Standards for data sharing and third party initiation of payments are beginning to emerge in different forms - in some cases it’s regulatory-driven like with PSD2 and Open Banking in Europe and the UK along with similar emergent standards across Africa from leading countries like Kenya and Nigeria, commercially-driven like via Plaid in the US or led by open API innovation like with UPI and Sahamiti in India and the 3PPI API from Google. We’ve assembled a diverse panel of fintechs, practitioners and industry stakeholders who will update us on the latest trends in Open Banking, the standards that are emerging, showcases and cases studies of Fineract-powered open banking innovation, the open banking opportunities and trends on the horizon and recommendations on how the Fineract community can best fuel innovation via these emerging standards.
|Ali Hussein Kassim|
October 5, Rex
|Session Title||Session Description||Presenter(s)|
|The Open Source Money||The confluence between money and information technologies has been growing exponentially over the last 10 years.|
Technology is disrupting the way we interact with each other.
And money is an ancient technology that has been evolving over the last 5000 years. During the last 50 years, it has been digitized. Money is a collaboration tool, money is the way we exchange our talent-time value with each other. Money has been centralized by the rulers (kings, queens, generals, and now central banks). But now, there are new forms of money, licensed as open source.
What has the open-source movement to say with the money? How this will impact the financial industry? How Open Source software can have an impact on an ancient technology as money. Well, all of these we will discuss on the talk.
|Injecting the Apache Way to to Help Sustain and Scale the Digital Public Goods Movement||Digital Public Goods (DPGs) are open source projects that are important for serving the needs of countries and communities globally, especially aimed at such things as health service delivery, identity systems, and financial services. These include Fineract, Mifos, OpenG2P, Mojaloop, and MOSIP. Digital Public Infrastructure are those same DPGs applied in the context of countries and regional efforts with the necessary implementation focus.|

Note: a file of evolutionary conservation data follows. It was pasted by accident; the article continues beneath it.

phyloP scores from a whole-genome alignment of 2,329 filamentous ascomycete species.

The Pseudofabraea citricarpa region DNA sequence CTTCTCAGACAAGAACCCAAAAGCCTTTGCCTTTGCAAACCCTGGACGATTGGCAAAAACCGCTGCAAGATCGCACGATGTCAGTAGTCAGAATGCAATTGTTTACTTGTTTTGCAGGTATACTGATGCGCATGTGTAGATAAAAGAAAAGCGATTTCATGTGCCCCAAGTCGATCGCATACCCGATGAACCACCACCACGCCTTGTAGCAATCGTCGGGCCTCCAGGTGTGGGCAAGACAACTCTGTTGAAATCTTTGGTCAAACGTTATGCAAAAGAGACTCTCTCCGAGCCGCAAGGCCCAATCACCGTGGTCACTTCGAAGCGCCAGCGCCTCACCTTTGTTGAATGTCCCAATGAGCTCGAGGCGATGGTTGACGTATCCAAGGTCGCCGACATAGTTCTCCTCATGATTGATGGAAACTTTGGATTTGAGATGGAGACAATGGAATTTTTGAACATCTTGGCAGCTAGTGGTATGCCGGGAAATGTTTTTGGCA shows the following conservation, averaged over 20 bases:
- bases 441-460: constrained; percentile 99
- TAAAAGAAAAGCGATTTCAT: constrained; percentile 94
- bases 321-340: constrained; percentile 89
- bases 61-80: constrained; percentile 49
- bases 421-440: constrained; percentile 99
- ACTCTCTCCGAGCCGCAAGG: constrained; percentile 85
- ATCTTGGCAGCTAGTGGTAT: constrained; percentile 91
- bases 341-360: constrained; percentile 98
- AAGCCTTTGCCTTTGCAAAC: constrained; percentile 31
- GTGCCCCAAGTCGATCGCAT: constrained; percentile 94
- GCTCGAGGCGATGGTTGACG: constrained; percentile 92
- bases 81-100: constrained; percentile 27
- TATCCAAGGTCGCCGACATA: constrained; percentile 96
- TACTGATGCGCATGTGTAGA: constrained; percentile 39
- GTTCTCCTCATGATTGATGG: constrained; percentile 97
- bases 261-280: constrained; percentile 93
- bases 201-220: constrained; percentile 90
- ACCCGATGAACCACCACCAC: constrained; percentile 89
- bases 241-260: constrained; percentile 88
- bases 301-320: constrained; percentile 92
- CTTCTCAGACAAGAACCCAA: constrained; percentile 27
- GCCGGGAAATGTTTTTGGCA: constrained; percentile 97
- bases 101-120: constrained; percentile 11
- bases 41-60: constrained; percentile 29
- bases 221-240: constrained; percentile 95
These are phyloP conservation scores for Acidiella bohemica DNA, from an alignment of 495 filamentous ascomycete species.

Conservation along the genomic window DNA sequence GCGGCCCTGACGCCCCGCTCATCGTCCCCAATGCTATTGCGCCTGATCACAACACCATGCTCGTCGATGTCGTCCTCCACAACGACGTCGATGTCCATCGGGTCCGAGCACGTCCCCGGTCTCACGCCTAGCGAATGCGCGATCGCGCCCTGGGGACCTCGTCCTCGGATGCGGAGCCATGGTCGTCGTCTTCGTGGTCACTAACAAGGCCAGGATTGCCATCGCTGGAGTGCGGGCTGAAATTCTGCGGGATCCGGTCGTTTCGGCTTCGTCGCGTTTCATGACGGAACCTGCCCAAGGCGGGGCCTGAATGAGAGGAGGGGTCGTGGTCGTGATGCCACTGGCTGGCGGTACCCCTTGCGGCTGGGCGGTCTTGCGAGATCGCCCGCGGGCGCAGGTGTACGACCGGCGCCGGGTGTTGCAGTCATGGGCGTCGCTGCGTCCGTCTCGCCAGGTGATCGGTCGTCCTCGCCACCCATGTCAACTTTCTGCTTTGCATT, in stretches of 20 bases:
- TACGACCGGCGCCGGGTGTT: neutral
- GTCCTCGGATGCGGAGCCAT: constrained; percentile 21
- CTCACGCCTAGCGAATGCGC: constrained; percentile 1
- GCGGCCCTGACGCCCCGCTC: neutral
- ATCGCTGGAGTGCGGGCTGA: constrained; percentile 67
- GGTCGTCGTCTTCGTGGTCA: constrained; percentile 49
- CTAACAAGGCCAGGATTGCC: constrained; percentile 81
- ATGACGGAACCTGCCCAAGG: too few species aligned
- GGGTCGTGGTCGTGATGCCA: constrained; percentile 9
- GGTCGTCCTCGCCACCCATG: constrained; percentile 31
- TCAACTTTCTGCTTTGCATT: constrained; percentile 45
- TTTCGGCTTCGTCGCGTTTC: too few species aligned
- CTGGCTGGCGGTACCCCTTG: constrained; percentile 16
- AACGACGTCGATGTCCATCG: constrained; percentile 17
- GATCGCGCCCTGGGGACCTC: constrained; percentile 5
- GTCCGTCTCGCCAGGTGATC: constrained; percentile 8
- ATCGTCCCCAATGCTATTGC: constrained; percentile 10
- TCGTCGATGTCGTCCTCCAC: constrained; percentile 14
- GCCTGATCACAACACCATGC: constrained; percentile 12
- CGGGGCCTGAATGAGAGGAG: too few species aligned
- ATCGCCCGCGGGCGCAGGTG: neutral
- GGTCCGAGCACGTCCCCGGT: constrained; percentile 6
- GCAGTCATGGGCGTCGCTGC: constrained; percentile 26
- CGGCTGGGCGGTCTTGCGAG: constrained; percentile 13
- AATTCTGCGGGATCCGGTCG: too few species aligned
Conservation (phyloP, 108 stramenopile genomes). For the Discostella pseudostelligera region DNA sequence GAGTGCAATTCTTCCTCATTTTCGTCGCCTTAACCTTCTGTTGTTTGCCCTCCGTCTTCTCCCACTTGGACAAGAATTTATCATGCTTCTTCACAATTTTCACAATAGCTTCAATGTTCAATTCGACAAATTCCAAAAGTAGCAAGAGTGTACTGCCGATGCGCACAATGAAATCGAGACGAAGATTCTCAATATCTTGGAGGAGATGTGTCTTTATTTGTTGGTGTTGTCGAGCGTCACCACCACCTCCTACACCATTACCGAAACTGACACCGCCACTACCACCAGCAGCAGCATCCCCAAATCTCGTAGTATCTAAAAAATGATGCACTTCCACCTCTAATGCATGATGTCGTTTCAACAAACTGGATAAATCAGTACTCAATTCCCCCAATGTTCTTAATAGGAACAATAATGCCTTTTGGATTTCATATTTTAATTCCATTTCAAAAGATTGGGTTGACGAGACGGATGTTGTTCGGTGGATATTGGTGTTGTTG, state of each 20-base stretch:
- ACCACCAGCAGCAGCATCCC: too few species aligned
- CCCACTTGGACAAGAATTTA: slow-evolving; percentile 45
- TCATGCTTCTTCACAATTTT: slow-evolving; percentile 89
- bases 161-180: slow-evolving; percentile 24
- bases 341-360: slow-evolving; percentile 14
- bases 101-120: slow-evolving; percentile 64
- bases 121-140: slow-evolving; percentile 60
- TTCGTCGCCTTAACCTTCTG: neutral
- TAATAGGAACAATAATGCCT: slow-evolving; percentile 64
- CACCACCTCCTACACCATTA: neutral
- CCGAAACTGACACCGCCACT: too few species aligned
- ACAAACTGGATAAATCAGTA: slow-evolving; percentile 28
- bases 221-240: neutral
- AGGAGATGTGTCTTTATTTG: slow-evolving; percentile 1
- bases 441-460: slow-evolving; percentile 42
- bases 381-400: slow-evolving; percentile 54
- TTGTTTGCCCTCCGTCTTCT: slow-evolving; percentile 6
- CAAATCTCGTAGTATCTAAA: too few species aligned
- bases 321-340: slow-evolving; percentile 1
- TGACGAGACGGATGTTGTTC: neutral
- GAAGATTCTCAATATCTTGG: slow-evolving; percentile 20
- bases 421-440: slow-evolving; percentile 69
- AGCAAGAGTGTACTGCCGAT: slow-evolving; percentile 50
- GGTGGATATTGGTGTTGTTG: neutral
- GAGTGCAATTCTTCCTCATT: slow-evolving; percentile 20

This past year momentum in DPG/DPIs and building blocks has built up immensely as governments and multi-laterals recognize the need for long-term sustainability and investment into the maintenance of these technologies and the health of their open source communities.
This talk will discuss the important evolution of DPGs and DPIs and how the Apache Way, with its focus on community and upstream development ethos, can play a critical role in transforming the procurement, governance, and contribution to DPGs/DPIs to advance their long term sustainability.
|Jake Watson and James Dailey|
|OpenG2P - Unifying Multiple Digital Public Goods to create an end to end platform for digitizing social protection programs||Throughout the two previous ApacheCon gatherings we’ve highlighted the growth and evolution of OpenG2P as end to end system digitize bulk cash transfers and social protection programs from beneficiary management to payment disbursement to grievance and redress mechanisms. The OpenG2P architecture continues to evolve as a showcase of how multiple Digital Public Goods can be unified under a common framework to deliver an end to end solution for a complex use case challenging governments.|
This session will focus on the current and ongoing integration of two DPGs into OpenG2P - Apache Fineract and MIfos Payment Hub for payment orchestration and MOSIP for digital identity and biometric authentication and authorization. Through this exploration of the solution architecture and the ongoing reference implementations in two separate regions, we’ll highlight the complementary nature of the current Digital Public Goods being intertwined as well as explore the roadmap and potential of incorporating other DPGs like Mojaloop, X-Road, and OpenCRVS.
From this session, we will present the governance and collaboration structure for other open source contributors to get involved as well as in-depth look at the architecture, use cases, and roadmap for social protection that showcases the complementary nature of these various systems, demonstrates the boundaries of their APIs and pinpoints the logical points of integration, and directly invites other contributors to become involved.
|Ed Cable and Puneet Joshi|
Geospatial and Remote Sensing
October 4, Endymion
|Session Title||Session Description||Presenter(s)|